Landlords struggling due to lack of tenants, new levies

Hundreds of thousands of property owners are getting increasingly desperate as property market professionals estimate that the number of unlet homes is close to 300,000 and rising.

Given that there are some 1 million houses in the rental market around the country, that means that about one in every three houses and apartments for rent is standing empty.

Owners are unable to lease them even at considerably reduced rates, while it is virtually impossible to sell in the current economic climate as demand is nonexistent. Worse still, the taxes that owners have to pay are much higher today than in previous years, placing an extra burden on landlords with empty properties.

The only category of properties that manage to attract tenants relatively easily is one-bedroom apartments and small houses up to 65 square meters. Larger houses, which entail higher maintenance costs etc, remain empty, as is the case with tens of thousands of commercial spaces ? offices and stores ? owing to the closure of thousands of enterprises.

Furthermore, many tenants have fallen behind on their rent. According to recent data compiled by the Panhellenic Federation of Property Owners (POMIDA), almost 50 percent of tenants around the country are between two and six months behind on their payments, and in some cases even up to a year. The economic crisis and the high unemployment rate mean thousands of tenants are unable to pay their rent; in most cases in Athens, tenants have not paid their rent for two months, while in Thessaloniki, four out of five tenants have not paid for up to five months.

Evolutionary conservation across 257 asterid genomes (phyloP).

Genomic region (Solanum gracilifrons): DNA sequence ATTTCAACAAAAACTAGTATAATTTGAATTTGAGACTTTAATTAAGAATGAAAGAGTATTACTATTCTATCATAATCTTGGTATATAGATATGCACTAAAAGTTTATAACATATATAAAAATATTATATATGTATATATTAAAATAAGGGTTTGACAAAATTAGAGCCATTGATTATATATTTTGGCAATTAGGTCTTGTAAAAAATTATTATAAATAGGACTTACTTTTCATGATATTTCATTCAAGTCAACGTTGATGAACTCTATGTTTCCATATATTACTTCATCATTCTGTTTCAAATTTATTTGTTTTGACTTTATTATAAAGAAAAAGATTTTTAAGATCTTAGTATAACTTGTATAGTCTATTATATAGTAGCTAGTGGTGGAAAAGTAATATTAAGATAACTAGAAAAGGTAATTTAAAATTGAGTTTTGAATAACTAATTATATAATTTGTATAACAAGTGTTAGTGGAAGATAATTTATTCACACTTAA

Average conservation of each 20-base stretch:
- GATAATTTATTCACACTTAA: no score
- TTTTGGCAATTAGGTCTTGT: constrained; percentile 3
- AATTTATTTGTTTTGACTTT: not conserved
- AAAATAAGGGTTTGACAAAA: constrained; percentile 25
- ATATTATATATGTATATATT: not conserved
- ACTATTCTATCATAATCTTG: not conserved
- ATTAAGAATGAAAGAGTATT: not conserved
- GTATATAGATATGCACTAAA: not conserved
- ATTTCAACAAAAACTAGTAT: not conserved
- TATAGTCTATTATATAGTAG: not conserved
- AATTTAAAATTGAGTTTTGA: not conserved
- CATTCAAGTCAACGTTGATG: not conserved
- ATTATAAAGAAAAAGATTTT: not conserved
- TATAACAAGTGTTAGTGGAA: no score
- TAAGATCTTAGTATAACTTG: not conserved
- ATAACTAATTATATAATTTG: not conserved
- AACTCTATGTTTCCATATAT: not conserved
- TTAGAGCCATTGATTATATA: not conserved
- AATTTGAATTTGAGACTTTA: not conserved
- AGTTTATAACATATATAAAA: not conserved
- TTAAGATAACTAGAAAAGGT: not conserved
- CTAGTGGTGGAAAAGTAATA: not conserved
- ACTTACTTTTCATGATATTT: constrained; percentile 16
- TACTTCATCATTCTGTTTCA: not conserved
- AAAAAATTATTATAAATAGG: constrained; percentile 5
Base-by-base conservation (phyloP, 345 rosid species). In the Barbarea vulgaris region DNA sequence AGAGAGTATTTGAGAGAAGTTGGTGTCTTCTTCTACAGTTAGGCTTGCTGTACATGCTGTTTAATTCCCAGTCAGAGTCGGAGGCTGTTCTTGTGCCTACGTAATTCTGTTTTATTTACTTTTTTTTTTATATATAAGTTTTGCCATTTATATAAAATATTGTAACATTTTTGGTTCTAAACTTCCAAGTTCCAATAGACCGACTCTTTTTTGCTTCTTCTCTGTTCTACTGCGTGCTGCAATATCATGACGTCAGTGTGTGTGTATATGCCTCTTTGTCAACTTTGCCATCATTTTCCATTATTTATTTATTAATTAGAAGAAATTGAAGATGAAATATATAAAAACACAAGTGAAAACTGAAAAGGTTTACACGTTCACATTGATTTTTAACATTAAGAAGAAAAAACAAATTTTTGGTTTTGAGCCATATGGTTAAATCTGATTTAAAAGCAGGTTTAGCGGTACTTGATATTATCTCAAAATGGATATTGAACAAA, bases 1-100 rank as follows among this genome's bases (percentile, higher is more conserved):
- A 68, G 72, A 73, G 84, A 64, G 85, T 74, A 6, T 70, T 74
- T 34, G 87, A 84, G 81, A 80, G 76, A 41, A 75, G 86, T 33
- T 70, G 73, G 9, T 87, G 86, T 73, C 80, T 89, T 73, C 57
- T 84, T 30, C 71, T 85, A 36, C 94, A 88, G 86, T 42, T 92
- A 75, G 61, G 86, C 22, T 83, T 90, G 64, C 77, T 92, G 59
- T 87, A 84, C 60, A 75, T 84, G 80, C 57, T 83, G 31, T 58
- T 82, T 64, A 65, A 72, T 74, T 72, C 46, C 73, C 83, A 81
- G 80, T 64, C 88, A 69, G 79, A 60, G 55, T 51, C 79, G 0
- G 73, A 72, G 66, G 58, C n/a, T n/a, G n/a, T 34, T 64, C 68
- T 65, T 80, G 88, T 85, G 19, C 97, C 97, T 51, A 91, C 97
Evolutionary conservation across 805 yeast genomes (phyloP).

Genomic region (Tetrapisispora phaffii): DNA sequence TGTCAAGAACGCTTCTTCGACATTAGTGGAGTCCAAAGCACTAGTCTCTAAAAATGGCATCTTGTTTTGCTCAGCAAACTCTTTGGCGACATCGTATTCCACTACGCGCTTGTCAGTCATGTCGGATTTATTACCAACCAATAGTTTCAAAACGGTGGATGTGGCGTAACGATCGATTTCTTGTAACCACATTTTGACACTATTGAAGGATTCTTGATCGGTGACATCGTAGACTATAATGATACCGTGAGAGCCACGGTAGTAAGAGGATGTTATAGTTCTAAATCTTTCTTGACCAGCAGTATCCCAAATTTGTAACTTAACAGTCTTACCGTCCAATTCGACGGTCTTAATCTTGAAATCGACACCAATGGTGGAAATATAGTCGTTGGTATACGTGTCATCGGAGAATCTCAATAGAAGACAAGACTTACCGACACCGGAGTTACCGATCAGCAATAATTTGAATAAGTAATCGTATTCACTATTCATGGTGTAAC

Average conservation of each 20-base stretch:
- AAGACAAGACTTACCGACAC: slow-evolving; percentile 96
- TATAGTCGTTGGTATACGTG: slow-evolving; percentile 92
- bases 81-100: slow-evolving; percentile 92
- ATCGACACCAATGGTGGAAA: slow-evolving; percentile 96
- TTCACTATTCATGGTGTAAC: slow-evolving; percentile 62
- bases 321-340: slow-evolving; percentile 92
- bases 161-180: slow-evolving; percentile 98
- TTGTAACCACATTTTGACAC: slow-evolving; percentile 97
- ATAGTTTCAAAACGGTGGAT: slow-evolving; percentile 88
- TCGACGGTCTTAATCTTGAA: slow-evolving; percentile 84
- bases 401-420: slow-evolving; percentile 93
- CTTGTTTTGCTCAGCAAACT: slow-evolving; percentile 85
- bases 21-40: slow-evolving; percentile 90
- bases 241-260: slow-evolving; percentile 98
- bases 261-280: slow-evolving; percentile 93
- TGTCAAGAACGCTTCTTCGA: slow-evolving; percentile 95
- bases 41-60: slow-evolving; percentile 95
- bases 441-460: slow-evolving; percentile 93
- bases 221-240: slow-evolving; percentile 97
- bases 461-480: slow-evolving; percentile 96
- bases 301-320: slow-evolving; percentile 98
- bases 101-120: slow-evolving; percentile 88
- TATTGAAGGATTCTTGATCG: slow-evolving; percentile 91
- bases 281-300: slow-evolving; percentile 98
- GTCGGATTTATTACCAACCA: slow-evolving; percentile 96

The phenomenon of unreliable tenants is of course nothing new, but before the crisis, they only comprised 15 to 20 percent of the total. In the last couple of years, however, their number has increased threefold. Many landlords with tenants are today opting to reduce their rates, based on the relationship they have built over time, as well as to avoid the risk of not being able to find a tenant at all.

All this creates huge problems for landlords, as besides the lack of tenants or major delays in rent payment, they also have to pay tax on rents they have not yet collected. The imposition of the special property tax levied via electricity bills has effectively deducted two to three monthly rents from every property on an annual basis, rendering properties a tax burden for owners rather than a form of income.

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